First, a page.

For our female readers, when that time of the month rolls by, you probably head to a nearby Boots or grab a couple of packages from the personal care section in aisle 5. It’s been a ten year+ routine (or more, or less), yet you’re always buying the same brand.
And what’s with that super cooling fresh one? You know which one we mean.
It’s a necessity we don’t stop to think about, we buy what’s available and what’s convenient for us. But here’s some food for thought? Why does it remain one of the few unchanged, disrupted products since our grandmothers’ generation?
These questions are valid, and Bangkok based ira is set to tackle this mission with its biodegradable, organic and affordable sanitary pads brand where women can simply go online, click to buy and wait for delivery.
The Subscription Model
Think about it this way, isn’t it easier to set up your monthly payments, then have it be out of sight, out of mind? When we look to business models in the west, there’s no escaping the likes of Dollar Shave Club, which set out to disrupt the way American men bought their razors. It started as a bootstrapped, scrappy little venture and eventually turned into a , and ultimately was acquired by the very giant it set out to disrupt; Unilever for US$1 billion.
Its competitor, Harry’s, also set out to be another disruptive player and was close to being acquired by Edgewell Personal Care in 2019, but the potential buy out was blocked by the Federal Trade Commission due to claims that it would eliminate competition.
The very idea behind the likes of Dollar Shave Club and Harry’s, is that every day necessities like razors should be affordable, convenient and basically, sits well in your bathroom.
The female equivalent to shaving razors would be sanitary pads. No woman lives without them, and we need to stock up monthly. Yet, the subscription model has been slow to adapt for this segment, particularly in Thailand where we rarely do subscriptions for anything.
This is why ira has set out to become possibly the first subscription based platform for personal care in Thailand. And for those who wish to just buy a couple of boxes first without commitment, that’s fine too.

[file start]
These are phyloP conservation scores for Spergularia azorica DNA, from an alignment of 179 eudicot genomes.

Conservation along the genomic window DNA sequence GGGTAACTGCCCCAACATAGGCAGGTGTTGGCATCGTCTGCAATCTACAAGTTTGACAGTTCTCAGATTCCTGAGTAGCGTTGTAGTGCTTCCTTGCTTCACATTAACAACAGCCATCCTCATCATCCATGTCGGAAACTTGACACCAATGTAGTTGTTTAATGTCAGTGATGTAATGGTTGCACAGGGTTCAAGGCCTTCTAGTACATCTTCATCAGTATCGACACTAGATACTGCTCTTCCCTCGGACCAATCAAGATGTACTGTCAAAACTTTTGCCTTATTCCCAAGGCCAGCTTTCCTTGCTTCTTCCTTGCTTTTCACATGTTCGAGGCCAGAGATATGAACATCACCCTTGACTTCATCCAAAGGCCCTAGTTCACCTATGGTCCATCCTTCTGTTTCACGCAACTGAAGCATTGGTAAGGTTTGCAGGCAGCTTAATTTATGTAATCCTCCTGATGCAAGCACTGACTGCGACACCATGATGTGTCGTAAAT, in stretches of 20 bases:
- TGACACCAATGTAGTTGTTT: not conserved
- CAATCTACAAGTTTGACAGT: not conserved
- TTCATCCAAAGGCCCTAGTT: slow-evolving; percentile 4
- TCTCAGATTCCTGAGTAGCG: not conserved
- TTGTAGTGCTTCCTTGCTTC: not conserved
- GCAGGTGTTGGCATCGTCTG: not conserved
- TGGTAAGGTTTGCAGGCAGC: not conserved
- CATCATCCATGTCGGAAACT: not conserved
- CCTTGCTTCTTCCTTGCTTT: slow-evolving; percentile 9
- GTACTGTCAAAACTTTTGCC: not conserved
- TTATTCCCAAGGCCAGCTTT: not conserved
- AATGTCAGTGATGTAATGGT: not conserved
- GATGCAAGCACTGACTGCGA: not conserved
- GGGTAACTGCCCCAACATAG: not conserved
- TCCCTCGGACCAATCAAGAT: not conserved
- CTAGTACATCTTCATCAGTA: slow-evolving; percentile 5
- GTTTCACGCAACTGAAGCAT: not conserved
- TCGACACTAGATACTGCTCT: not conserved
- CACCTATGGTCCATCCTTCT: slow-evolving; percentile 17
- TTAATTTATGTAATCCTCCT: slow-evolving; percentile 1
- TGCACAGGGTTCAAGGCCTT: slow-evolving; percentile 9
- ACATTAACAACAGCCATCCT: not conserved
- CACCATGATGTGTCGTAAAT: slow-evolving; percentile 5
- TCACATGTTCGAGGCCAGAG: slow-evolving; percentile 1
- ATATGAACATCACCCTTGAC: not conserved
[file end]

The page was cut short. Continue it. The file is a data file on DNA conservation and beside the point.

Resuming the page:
The Social Enterprise Angle
ira was founded with a clear social enterprise mission in mind.
For founder Varangtip ‘Rung’ Satchatippavarn,it was a long journey of self discovery upon graduating with a Biological Sciences degree from Durham University in 2016. Rung then moved back to Bangkok to join the National Innovation Agency (NIA) to work with startups and drove partnerships. It was here that Rung was exposed to various cultural norms and frustrations common within government agencies.
“I started to think that sanitary pads should be a basic human right, not something that many women have to buy or at least, have more options to choose from if we had to spend money.”
As Rung began to become more passionate and vocal in the space of women’s rights and equality, she thought of the one symbol that could become the gateway in raising more knowledge and awareness; sanitary pads.
“I came up with ira concept to start my journey in creating a fully fledged women’s movement, the sanitary pads are just the beginning”.
There’s also something in the name. Ira is in fact, a unisex name which means ‘Watchful’ in Hebrew and ‘Earth’ in Sanskrit. When asked why a unisex name appealed to an inherently female product, Rung says she wants ira to be an inclusive brand that really appeals to everyone.
The world has been shifting towards a more aware and inclusive methods of commerce. The younger generation, pioneered by millennials and spearheaded by Gen Zs are mindful about what they buy, what the brands represent and how they personally feel aligned with the product.
With ira and all its minimalistic charm and chemical free natural products, it’s speaking directly to a generation of Thai consumers who want to feel like the products they buy is truly designed for them, a brand with purpose who have consumers in mind when they curate the packaging, design the product and more.
ira is well designed, subtle and has no chemicals. It is also affordable, with a box of 10 setting you back THB59 baht. A slight premium on what’s available, but a good start.
The brand acknowledges its challenges, though. One key problem? The very issue of human behavior,
“Because sanitary pads can be found in the supermarkets and pharmacies, not to mention its all the brands you’re familiar with, it’s going to be difficult to break that pattern,” notes Rung.
But sometimes, all you need is a challenger brand to show you how it could be done.
Disrupting the Status Quo
“These companies have been around for decades, yet all the products remain the same,” says Rung. “What more is that most of the time, the business decisions are being made by male executives.”
This is why Rung decided that ira had to have a sleek, minimalistic, clean design.
“One of the existing social taboos is that you check out at the supermarket, then carry your sanitary pads in plastic bags, it’s still a bit of a stigma for women. Why shouldn’t we use subtle, but nice packaging?”
ira’s products look and feel like a global product. What more is that because ira is starting as a disruptor, they can bypass the shelves (for now) and be directly accessible online, with orders just a few clicks away. The process is streamlined to make it as easy as possible.
When we think about sanitary pads and women’s personal care market in Thailand, the only reigning players are Unicharm (Sofy) and Kao Industrial (Laurier). There is definitely room for more.
Some space can be made for a young, solo run up and coming challenger brand with a clear cut mission to both do good and scale up, don’t you think?
Where to find ira concept products